It may be hypothetically imperfect, but it's a clear improvement.
The logic behind Andy Cilek and Matt Marchetti's concerns with ranked-choice voting ("Here's a serious challenge for your math and civics skills," March 4) was tenuous at best. In the interest of fairness, I will admit that D.J. Tice's accompanying piece ("Still confused? Consider these scenarios") did produce a hypothetical scenario where the system could yield a less-than-perfect outcome.
Is this sufficient reason to throw out ranked-choice voting? No.
Let me provide an alternative -- a real-world scenario -- where a version of ranked-choice voting actually produced a superior outcome: the selection of the host city for 2016 Summer Olympics.
Last October, the member countries of the International Olympic Committee (IOC) met in Copenhagen to choose among four cities. After the first round, Madrid had the highest number of votes out of a possible 98:
Rio de Janeiro: 26
According to Cilek's and Marchetti's logic, the competition should have ended there, with Madrid being declared the winner.
The IOC, however, uses a modified version of ranked-choice voting. The system drops the bottom candidate in a series of runoff tallies and also allows write-ins and abstentions to return to voting in a later round. (This is why Tokyo's vote total decreased by two votes after the second round, and why the total number of votes increased modestly from the first ballot to the third ballot.)
Since Madrid didn't receive a majority of votes after the first ballot, the race went to a second ballot. Chicago, because it came in last, was eliminated, and its votes were redistributed to the remaining candidates based on the second preference of those voters' ballots. An overwhelming number of its supporters cast their ballots for Rio de Janeiro, and it became the new leader:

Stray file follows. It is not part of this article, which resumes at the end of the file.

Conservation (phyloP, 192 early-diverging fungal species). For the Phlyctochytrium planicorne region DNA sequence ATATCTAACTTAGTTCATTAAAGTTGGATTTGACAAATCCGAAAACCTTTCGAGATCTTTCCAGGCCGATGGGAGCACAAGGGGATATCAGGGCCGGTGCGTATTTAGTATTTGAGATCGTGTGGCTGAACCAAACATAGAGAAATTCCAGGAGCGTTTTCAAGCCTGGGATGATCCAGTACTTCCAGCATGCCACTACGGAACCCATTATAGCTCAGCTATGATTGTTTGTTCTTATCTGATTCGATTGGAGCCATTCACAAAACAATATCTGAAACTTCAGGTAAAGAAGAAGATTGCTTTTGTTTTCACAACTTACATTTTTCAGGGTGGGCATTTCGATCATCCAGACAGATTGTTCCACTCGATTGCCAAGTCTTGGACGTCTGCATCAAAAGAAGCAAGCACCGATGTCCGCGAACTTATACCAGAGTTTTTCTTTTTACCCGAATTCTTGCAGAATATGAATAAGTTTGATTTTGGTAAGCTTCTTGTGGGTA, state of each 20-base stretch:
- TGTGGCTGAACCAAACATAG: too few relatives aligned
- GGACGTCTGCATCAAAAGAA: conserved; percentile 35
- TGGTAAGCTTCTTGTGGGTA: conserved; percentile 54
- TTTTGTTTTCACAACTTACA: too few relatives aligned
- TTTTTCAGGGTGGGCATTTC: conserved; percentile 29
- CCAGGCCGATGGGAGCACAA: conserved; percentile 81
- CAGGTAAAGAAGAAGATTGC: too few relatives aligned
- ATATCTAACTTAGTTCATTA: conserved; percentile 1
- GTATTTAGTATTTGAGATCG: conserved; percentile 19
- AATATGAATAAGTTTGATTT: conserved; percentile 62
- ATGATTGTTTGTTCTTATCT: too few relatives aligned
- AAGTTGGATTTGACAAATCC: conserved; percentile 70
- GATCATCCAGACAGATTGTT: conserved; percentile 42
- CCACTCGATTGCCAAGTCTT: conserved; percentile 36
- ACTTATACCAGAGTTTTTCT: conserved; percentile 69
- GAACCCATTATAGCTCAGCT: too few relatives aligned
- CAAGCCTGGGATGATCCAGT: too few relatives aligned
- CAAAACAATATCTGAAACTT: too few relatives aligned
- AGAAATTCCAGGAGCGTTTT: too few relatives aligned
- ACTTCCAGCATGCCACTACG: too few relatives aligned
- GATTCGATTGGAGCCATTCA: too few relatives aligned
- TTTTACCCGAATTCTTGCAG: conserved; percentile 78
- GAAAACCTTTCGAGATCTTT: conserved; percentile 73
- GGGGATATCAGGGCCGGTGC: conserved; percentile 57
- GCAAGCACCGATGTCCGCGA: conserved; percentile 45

Rio de Janeiro: 46
Still, Rio didn't have a majority, and the race went to a third ballot. Now Tokyo was eliminated and, after its votes were reallocated to remaining candidates, the process did produce a clear winner:
Rio de Janeiro: 66
Now, if you will, substitute candidates from four parties -- say the Republican, DFL, Independence and Green parties -- for each city and, if we accept Cilek's and Marchetti's reasoning, it would somehow be better -- or more fair -- that a candidate prevail in a four-person race with a tiny plurality (e.g., 28 votes) than to employ a system that slowly narrows the field until one candidate can demonstrate the support of the majority of voters.
From the perspective of supporters of ranked-choice (or instant-runoff) voting, it is clear the system produced a more democratic result in the awarding of the Olympics and will do so as well in Minneapolis, St. Paul and, perhaps soon, the entire state of Minnesota.
Jack Uldrich is chair of the Independence Party of Minnesota.
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